Out of the Corner of My Eye

I think I caught a glimpse of truth out of the corner of my eye

A ghost, a whisper, a suspicion, a subtle and subversive rumor

So dangerous that every army would be commanded to march against it

So beautiful that it would drive those who see it to madness

Or sanity

Does the whole of my kind suffer from mental and moral vertigo?

As Melville said of cabin boy Pip

He saw the foot of God upon the treadle of the loom

And dared to speak it

Henceforth his shipmates called him mad

As Vladimir said when they came to bury Fyodor

The spiritual leader must feel the falsehood prevailing in society

The prophet must struggle against it, never tolerate it, never submit to it

I think I caught a glimpse of truth out of the corner of my eye

Have we been so blinded by the bright lights of advertisers lies

That the only true vision is peripheral vision?

In the age of constant commercialization and overblown hype

Does truth shout with a whisper and stand out with subtlety?

I think I caught a glimpse of truth out of the corner of my eye

It terrified me as I fell in love with it


The Good Shepherd

I dove into the Biblical history of shepherds to unpack the context for this I Am statement of Jesus.

In Jesus, what we actually see shatters what we expected to see.


Out of courtesy to others, I try not to talk about my love for the Yankees too much. Or at least try to avoid blogging about it excessively. I realize that’s a pretty subjective line and one that people may feel I cross from time to time. But when you’ve named your kids after legendary Yankee players there tends to be something significant about the way you view being a fan. For me, it goes beyond just this team or that team. It pushes past the controversy and the opposition. It’s something pure about a game. A game that both brings people together and pushes them apart. A game that garners favorable words like “classic” and unfavorable words like “slow.” It’s about a franchise that celebrates history. That celebrates all that is worth playing for even when each season delivers on that intent better or worse than other seasons. It’s about one hundred and sixty two games a year. About investment of millions and a determination to compete. And it repeats itself every year.

It’s about a homegrown player that stays in one place for his entire career. About a player who rises above the rest. A player who leads superstars.

I guess you could say in a word what I love about the essence of Derek Jeter is respect. This video seriously gives me goosebumps and I hope you can find an appreciation for the essence of the game even if you happen to not care for the Yankees. And yes, my second child is named after him.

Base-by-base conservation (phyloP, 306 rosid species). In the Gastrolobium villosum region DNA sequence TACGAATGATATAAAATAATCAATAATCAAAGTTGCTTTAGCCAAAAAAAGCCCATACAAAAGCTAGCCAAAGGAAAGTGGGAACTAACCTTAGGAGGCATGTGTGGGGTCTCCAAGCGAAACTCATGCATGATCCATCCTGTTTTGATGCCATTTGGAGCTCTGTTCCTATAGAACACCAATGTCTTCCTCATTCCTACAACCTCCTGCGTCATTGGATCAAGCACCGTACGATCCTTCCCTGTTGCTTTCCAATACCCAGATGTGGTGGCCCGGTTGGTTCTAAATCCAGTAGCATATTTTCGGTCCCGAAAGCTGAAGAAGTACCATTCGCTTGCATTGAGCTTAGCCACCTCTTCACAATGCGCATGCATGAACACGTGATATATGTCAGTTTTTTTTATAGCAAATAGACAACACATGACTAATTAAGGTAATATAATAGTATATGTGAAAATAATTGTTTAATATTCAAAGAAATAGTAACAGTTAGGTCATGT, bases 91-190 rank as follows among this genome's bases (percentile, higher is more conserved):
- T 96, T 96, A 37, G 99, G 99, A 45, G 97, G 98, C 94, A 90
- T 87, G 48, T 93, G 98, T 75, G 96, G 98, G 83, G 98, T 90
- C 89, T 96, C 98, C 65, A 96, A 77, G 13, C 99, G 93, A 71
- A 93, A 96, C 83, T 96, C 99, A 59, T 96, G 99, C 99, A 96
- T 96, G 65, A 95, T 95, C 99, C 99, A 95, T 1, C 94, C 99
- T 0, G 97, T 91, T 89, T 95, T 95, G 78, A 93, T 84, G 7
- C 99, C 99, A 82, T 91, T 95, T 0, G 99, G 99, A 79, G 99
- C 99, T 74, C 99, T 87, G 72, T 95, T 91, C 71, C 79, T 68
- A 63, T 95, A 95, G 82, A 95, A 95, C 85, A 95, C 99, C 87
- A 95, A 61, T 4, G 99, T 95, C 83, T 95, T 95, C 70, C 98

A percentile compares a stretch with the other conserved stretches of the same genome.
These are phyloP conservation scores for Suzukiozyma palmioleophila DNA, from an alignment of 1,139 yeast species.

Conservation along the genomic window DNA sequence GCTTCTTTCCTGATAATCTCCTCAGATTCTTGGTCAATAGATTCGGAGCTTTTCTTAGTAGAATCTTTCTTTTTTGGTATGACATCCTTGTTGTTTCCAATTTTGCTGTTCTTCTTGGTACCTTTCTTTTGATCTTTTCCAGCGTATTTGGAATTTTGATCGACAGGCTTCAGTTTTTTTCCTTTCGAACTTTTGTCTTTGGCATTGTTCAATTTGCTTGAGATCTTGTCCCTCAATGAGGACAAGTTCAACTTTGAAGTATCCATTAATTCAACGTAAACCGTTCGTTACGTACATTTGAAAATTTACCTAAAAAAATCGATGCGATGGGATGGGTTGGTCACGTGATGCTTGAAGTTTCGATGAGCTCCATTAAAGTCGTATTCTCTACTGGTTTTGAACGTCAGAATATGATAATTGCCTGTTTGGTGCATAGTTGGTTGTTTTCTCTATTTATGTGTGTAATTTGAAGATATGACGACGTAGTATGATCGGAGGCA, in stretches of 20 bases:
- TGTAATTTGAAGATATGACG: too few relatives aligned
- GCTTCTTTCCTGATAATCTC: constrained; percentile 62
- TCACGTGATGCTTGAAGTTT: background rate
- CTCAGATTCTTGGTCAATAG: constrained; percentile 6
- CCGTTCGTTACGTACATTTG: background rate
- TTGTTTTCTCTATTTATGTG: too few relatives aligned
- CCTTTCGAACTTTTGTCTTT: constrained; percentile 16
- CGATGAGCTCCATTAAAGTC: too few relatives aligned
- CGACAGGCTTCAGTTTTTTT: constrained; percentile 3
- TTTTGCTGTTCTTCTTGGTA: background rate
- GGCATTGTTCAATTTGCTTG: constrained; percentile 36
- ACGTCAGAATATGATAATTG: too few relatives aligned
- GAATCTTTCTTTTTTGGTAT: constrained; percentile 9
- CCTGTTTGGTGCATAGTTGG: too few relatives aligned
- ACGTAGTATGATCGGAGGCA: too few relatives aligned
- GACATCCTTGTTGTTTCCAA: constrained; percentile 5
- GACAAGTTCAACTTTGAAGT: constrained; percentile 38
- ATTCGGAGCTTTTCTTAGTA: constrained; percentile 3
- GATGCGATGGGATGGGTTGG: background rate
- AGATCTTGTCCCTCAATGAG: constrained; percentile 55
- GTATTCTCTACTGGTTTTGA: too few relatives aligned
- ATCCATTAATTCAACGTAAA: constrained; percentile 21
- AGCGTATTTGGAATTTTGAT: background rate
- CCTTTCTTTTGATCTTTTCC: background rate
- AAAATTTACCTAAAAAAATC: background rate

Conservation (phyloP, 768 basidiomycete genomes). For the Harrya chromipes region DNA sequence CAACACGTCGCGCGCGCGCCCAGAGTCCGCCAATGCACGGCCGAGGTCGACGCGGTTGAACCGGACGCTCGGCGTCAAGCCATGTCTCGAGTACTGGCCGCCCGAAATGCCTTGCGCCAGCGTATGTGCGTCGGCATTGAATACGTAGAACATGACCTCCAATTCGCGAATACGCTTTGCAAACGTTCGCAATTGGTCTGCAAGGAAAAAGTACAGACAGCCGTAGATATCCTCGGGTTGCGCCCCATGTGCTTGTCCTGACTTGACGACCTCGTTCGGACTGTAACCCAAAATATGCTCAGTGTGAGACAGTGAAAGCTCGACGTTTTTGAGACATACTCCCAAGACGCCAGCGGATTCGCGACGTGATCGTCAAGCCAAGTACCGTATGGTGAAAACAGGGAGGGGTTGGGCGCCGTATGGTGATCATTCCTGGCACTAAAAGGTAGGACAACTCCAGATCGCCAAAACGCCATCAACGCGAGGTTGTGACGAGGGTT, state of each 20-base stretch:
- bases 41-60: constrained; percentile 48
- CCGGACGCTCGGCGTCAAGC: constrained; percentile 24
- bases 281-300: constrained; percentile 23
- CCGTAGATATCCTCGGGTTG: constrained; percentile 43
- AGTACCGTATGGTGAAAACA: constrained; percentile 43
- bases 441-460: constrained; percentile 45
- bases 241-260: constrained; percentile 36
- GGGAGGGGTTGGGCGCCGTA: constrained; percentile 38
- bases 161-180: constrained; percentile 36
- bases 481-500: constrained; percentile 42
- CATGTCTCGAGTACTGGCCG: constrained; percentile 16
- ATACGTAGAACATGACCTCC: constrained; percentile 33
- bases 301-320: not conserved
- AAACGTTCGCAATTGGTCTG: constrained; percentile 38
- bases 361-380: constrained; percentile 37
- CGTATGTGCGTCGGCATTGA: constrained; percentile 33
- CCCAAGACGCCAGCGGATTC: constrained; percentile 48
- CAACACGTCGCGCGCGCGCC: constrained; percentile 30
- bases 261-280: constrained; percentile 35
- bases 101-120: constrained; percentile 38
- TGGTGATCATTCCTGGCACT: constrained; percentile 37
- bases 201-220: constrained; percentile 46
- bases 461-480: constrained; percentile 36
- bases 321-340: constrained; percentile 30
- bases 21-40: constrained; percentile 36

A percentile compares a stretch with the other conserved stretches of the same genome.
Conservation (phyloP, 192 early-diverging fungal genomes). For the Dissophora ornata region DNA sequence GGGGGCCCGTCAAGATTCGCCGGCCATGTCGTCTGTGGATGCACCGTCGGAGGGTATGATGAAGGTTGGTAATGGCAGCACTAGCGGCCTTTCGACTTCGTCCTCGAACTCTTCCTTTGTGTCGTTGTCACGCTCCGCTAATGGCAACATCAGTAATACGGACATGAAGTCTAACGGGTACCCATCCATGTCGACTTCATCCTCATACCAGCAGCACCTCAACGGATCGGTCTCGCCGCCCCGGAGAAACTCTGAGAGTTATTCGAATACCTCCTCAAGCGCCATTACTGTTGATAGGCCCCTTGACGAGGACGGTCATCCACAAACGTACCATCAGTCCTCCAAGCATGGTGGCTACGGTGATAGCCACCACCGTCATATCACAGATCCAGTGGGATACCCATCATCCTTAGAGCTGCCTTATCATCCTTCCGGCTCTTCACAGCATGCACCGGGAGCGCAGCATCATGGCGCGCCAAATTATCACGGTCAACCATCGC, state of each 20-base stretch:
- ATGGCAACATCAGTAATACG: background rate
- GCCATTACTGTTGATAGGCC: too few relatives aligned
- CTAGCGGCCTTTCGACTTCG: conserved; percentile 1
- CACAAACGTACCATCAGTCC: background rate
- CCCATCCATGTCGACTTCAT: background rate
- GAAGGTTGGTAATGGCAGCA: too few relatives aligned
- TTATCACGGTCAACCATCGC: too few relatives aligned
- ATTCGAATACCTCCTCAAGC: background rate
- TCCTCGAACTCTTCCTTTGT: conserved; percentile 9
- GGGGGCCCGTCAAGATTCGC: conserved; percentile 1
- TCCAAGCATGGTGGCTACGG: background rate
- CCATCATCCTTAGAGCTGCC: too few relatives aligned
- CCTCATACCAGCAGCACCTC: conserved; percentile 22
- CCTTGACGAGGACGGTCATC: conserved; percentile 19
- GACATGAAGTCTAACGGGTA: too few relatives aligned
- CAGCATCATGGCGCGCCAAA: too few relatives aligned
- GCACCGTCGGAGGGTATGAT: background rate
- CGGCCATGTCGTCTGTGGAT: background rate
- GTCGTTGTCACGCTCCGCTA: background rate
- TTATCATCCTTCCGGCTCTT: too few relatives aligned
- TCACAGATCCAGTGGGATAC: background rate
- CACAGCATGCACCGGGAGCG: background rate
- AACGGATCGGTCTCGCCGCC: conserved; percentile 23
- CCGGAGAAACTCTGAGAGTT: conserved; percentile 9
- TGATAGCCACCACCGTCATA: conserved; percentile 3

The Gate

The way you enter determines the way you’re treated.

The world shows you the wall to climb. Jesus shows you the gate to enter.

John 10:1-10

A Proper Response to Darkness

This post originally appeared in the East Valley Tribune.

Light serves a profound function in our lives. Receive too much or too little of it and you’ll experience both physical and emotional effects. I remember visiting Alaska in the summer and reading a book by sunlight at 2am in the morning. This was a pretty cool experience but it made it quite difficult to sleep at my normal times. I also have many friends who live in Seattle and talk about the lack of sunlight they receive on a regular basis. It’s not uncommon for a person to choose where she lives based on the light available in that state. Light affects everything.

It shouldn’t surprise us then that light serves as an important metaphor for spirituality. The apostle John heard Jesus explain firsthand that He Himself was the light of the world (John 8:12, 9:5). After years of reflecting on this, John would later teach us that “God is light; in him there is no darkness at all. If we claim to have fellowship with him and yet walk in the darkness, we lie and do not live out the truth” (1 John 1:5a-6).


The Great Evangelical Recession

I recently finished a thought provoking read from John S. Dickerson called The Great Evangelical Recession. In it Dickerson addresses six areas where the modern day Church in America will change in the coming decades. Then, he lays out his recommended solutions for how we should prepare for them. While I differed slightly with some of his conclusions I really enjoyed the discussion. I completely agree that the American Church is due for dramatic change and I hope to serve as a helpful voice in the process. He mentions the story of one of my mentors, Greg Boyd, and speaks of ideas that have been stirring in my head for awhile now.

Dickerson captures our two options well by saying that ‘What follows is not depressing. It simply tests our loyalty. While confronting these facts, we will be forced to answer, again and again, “Am I more committed to evangelicalism as we know it, or to Jesus Christ, His kingdom, and His message?” That question serves as a great test for each of us in the way we view the future of the church. Are we energized by this or deflated?